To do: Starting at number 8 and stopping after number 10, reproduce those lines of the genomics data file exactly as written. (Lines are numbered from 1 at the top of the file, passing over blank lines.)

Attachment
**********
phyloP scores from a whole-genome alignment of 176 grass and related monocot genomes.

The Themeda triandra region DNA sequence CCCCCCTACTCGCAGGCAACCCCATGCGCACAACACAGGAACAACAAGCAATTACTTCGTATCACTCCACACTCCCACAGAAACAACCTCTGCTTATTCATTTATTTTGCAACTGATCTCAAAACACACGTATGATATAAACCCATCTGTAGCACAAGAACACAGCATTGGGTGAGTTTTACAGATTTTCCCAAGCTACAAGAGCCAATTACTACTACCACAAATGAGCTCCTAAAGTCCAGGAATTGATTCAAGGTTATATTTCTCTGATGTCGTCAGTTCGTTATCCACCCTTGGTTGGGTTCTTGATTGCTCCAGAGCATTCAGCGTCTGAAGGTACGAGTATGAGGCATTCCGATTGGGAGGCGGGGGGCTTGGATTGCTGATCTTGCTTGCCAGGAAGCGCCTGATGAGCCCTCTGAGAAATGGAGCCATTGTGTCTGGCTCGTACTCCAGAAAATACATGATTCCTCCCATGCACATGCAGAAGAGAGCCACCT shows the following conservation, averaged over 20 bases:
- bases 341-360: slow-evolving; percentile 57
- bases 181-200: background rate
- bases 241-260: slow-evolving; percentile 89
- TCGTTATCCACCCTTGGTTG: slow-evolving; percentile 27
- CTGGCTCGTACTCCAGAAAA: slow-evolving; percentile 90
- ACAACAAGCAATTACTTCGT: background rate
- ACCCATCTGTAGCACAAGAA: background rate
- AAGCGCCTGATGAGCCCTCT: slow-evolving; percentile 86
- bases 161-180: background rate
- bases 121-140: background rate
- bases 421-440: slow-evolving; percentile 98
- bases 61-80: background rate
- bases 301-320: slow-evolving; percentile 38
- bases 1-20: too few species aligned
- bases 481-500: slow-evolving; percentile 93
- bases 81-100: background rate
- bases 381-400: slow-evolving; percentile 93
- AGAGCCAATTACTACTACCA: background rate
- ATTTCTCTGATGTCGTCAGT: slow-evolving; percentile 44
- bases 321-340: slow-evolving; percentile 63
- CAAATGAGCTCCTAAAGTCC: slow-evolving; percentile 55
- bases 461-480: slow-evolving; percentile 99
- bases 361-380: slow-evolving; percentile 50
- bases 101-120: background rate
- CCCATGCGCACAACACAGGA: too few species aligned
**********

- ACAACAAGCAATTACTTCGT: background rate
- ACCCATCTGTAGCACAAGAA: background rate
- AAGCGCCTGATGAGCCCTCT: slow-evolving; percentile 86